CBRT ANNOUNCEMENT (THU): Turkey’s central bank is expected to once again keep its Weekly Repo Rate at 50.00%. Data-wise, inflation for April printed sub-forecast, but ticked up from the prior to 69.80% Y/Y (vs exp. 70.33%; prev. 68.50%). In mid-May, the Governor warned that inflation is to jump back up to 75% that month (vs 69.80% in April), but sees H2 to be supportive for disinflation. The Governor also believes the CBRT will reach the inflation target. To recap the April meeting, the CBRT opted to hold its Weekly Repo Rate at 50%, in-fitting with the majority of analysts’ expectations. The bank’s statement emphasised its vigilance towards inflation risks and reiterated its commitment to uphold a tight monetary stance until a tangible decline in inflation is observed. Shortly after the decision, the central bank announced changes to the Lira-required reserves interest rate; it set the max rate to required reserves for FX-protected Lira deposits at 60% of the policy rate and non-FX-protected deposits at 80%. Desks at the time suggested the CBRT’s consistent communication and actions post-May elections show a pivotal policy realignment, essential for restoring investor confidence after President Erdogan’s earlier unorthodox approach of maintaining low interest rates amidst surging inflation.

EZ Q1 NEGOTIATED WAGES (THU-TBC): The long-awaited wage figure from the ECB is perhaps less important for expectations regarding its the next meeting, with a June cut very heavily touted, but may well help to inform the debate around the pace and timing of cuts thereafter. The Q4’23 figure came in at 4.49% Q/Q, down from Q3’s series peak of 4.71%, a development that ECB President Lagarde described as encouraging, but not sufficient to give confidence in the fight against inflation. For Q1, the consensus is for a modest cooling to 4.3%, a forecast which comes largely on the back of a sizeable 4.8% German print despite more muted outturns in numerous EZ countries. The pertinence of the release has been tempered somewhat by the account of the latest ECB meeting which stated that “if anything, wage pressures had even diminished somewhat compared with earlier expectations. It was suggested that, with wage growth having begun to moderate as expected, the focus should shift to productivity developments”. As above, the figure will likely be more pertinent for July’s meeting; pricing for this, assuming a 25bp cut is delivered in June, currently implies around a 20% chance of a back-to-back move. Note, the Eurostat equivalent figure will be released on June 7th, after the June ECB.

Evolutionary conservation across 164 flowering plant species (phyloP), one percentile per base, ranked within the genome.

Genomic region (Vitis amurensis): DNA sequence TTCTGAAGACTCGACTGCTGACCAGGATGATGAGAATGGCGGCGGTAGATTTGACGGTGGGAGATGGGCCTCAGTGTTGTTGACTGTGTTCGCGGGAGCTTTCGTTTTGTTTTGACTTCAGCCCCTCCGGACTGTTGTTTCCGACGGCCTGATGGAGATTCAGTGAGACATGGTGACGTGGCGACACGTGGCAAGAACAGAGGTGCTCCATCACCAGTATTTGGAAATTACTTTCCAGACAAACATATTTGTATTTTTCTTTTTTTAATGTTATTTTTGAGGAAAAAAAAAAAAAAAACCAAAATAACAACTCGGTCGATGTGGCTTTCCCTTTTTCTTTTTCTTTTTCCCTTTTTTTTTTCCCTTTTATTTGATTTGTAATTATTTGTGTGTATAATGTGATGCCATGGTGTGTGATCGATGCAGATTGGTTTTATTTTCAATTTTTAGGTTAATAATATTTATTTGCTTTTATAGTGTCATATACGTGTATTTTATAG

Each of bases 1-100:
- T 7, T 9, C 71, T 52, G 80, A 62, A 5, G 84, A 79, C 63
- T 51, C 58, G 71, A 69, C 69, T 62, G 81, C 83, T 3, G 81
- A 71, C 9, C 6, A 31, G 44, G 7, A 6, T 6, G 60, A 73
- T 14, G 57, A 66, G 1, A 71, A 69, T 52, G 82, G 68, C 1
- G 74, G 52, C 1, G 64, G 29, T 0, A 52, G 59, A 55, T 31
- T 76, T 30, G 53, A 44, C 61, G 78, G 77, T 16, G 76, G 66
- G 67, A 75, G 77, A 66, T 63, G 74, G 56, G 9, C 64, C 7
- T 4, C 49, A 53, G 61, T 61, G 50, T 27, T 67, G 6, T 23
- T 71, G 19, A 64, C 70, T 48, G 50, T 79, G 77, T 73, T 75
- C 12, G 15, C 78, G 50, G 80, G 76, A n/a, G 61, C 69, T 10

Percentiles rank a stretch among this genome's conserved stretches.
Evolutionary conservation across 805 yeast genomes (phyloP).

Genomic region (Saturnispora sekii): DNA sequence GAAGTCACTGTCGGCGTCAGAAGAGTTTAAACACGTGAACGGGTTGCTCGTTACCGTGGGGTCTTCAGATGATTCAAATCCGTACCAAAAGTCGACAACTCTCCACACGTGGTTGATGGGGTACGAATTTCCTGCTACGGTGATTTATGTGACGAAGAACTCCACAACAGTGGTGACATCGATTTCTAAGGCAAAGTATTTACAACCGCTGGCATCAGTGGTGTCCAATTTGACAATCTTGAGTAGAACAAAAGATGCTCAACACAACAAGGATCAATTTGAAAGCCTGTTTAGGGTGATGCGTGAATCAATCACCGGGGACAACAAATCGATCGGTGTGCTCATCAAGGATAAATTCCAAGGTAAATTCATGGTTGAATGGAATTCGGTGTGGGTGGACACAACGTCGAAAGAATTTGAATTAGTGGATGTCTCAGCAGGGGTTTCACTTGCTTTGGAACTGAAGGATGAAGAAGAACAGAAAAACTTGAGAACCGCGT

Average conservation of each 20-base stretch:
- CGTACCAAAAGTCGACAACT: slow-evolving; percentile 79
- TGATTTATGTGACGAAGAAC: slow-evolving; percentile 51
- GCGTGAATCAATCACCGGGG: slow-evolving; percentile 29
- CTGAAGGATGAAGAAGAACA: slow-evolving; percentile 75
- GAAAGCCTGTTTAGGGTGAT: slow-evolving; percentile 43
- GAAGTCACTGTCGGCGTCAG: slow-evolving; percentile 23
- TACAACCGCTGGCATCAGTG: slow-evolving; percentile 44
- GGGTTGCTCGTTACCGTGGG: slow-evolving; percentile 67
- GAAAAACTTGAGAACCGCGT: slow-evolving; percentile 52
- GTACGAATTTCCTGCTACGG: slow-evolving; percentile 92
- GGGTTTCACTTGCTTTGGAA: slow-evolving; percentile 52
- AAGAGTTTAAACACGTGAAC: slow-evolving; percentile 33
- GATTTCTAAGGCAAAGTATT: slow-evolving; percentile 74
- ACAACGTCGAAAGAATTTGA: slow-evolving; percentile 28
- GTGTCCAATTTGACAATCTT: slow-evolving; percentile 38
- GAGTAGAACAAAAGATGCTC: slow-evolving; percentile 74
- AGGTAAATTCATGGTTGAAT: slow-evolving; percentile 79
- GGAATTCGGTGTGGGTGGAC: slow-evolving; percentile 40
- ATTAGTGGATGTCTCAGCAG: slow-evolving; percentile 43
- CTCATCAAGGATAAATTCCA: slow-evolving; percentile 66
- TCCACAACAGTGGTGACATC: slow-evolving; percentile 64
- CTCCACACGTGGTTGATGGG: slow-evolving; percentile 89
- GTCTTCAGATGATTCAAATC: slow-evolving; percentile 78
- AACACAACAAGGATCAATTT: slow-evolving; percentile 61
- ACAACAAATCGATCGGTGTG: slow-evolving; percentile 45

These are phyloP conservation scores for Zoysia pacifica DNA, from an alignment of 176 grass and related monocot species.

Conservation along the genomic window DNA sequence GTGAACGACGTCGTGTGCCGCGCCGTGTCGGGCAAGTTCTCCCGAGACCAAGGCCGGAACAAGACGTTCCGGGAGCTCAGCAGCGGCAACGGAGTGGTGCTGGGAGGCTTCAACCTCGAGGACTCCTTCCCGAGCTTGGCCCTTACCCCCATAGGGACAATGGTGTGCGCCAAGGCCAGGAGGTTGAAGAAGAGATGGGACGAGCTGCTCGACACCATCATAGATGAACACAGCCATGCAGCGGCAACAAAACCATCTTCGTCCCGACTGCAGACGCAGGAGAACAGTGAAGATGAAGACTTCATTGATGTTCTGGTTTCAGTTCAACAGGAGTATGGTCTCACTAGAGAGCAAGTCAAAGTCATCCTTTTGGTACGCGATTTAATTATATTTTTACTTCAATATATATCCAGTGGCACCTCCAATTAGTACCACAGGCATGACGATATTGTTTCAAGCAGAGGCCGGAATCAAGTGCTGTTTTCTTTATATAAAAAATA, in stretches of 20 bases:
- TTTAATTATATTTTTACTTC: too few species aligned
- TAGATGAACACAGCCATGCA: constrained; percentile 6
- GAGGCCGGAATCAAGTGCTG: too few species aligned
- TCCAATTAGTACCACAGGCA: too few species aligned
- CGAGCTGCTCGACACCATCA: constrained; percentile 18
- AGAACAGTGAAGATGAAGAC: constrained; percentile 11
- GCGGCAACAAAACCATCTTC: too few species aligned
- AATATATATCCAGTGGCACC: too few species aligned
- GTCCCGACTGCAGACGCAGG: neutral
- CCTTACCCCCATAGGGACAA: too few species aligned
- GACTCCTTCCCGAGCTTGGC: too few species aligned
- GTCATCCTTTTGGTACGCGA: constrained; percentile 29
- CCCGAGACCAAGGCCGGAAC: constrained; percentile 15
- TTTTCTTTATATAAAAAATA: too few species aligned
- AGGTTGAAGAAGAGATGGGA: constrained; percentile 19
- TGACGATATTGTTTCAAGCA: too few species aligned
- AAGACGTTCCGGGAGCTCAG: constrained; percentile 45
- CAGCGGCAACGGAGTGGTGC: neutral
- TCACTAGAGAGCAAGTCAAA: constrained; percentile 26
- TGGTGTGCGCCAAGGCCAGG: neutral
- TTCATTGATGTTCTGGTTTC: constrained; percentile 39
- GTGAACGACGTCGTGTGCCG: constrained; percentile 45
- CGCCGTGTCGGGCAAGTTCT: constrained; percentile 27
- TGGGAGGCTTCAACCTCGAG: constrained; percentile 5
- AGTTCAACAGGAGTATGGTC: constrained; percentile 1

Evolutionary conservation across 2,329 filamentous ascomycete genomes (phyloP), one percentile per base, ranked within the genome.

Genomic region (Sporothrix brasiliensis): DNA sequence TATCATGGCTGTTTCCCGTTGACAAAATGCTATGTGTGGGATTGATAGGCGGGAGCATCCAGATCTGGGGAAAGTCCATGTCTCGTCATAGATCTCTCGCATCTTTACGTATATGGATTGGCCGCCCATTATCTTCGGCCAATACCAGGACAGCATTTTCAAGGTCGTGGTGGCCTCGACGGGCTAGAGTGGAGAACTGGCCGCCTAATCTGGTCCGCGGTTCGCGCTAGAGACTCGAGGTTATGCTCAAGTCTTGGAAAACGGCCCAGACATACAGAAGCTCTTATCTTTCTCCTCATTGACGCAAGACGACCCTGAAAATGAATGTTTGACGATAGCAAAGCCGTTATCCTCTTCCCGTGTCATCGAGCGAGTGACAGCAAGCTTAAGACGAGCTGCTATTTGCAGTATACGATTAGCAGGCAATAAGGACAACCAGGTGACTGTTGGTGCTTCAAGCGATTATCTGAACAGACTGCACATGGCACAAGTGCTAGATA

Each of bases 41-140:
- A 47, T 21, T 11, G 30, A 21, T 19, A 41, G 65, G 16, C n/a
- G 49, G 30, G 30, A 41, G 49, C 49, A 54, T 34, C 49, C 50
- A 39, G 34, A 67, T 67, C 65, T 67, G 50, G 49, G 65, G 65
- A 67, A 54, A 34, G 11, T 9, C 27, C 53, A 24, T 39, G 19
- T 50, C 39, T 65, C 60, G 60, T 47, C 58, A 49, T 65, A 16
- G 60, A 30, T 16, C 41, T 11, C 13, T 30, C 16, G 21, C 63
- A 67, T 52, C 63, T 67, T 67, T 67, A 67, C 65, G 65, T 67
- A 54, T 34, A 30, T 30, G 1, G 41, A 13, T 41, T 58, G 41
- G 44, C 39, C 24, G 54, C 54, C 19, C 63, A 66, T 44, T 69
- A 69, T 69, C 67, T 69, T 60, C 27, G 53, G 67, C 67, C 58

EZ FLASH PMIS (THU): Expectations are for, a modest uptick across the board to 46.6 for manufacturing, 53.5 for services and then 52.0 for the composite measure. As a reminder, the prior release saw, the manufacturing print in April decline to 45.7 from 46.1, services rise to 53.3 from 51.5 with the composite subsequently advancing to 51.7 from 50.3. The accompanying release noted “the Euro area’s economic recovery progressed further at the start of the second quarter… as overall business activity growth accelerated to an 11-month high”. This time around, Investec looks for a services-driven improvement in the composite number, buoyed by strengthening in new business activity and ECB communication around a move in June. From a policy perspective, with a June rate cut by the ECB near-enough a done deal, the release will have little sway on immediate pricing. However, it could shape market expectations beyond next month, whereby markets currently assign only a 20% chance of a cut (assuming the ECB eases in June).